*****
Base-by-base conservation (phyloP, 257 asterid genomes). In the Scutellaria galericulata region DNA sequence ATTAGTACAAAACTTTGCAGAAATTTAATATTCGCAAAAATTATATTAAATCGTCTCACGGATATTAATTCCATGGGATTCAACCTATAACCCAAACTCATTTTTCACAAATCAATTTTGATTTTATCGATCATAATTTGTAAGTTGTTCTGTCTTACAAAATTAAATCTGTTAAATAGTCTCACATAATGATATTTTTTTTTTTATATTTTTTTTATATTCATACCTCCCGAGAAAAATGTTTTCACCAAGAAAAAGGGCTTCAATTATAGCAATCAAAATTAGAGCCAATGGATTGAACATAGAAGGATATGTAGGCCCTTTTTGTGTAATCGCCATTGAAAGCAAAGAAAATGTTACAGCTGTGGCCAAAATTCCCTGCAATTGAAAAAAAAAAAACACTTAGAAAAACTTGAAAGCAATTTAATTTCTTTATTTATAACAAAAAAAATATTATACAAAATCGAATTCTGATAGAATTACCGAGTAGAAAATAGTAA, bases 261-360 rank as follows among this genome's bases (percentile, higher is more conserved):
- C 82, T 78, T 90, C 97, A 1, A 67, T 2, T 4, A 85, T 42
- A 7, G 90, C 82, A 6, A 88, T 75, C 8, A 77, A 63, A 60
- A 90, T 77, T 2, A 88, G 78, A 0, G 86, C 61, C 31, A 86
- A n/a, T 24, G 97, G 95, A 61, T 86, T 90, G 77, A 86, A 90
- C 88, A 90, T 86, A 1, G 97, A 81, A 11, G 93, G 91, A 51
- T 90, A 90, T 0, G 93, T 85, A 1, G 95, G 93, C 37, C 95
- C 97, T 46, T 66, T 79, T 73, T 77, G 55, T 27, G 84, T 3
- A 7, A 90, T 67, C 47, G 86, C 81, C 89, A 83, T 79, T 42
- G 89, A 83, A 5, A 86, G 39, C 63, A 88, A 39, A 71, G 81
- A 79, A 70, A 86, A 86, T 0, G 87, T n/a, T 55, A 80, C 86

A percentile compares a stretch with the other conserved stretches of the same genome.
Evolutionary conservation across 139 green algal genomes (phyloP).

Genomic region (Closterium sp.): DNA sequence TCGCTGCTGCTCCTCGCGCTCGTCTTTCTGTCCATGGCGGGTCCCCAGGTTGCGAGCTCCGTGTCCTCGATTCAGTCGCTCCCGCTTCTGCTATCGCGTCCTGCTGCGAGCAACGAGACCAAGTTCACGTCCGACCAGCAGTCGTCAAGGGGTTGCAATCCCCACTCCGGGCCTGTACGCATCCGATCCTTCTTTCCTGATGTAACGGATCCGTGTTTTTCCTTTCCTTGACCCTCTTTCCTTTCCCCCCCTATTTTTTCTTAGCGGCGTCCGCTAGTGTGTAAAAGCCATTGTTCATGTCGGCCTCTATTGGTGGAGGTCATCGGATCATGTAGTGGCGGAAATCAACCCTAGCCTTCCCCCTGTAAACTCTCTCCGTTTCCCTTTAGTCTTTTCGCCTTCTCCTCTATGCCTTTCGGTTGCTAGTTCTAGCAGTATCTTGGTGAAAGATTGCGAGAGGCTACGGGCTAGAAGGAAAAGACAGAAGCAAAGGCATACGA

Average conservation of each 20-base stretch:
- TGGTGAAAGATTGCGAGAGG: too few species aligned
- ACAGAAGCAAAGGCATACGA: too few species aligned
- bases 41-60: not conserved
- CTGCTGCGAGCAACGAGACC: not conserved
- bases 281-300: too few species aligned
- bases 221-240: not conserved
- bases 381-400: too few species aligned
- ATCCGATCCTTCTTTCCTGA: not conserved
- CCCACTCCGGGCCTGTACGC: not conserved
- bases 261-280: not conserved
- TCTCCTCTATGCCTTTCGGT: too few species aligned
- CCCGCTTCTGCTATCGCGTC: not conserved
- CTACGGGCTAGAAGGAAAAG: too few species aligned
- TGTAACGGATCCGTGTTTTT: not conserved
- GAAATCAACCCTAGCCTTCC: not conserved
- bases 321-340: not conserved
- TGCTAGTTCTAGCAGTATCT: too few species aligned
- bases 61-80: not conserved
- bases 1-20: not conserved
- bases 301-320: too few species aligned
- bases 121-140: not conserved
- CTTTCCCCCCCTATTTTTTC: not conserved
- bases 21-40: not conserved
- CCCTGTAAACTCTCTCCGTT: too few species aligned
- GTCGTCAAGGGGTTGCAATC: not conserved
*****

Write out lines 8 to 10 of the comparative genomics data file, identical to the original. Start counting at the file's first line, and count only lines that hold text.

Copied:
- C 97, T 46, T 66, T 79, T 73, T 77, G 55, T 27, G 84, T 3
- A 7, A 90, T 67, C 47, G 86, C 81, C 89, A 83, T 79, T 42
- G 89, A 83, A 5, A 86, G 39, C 63, A 88, A 39, A 71, G 81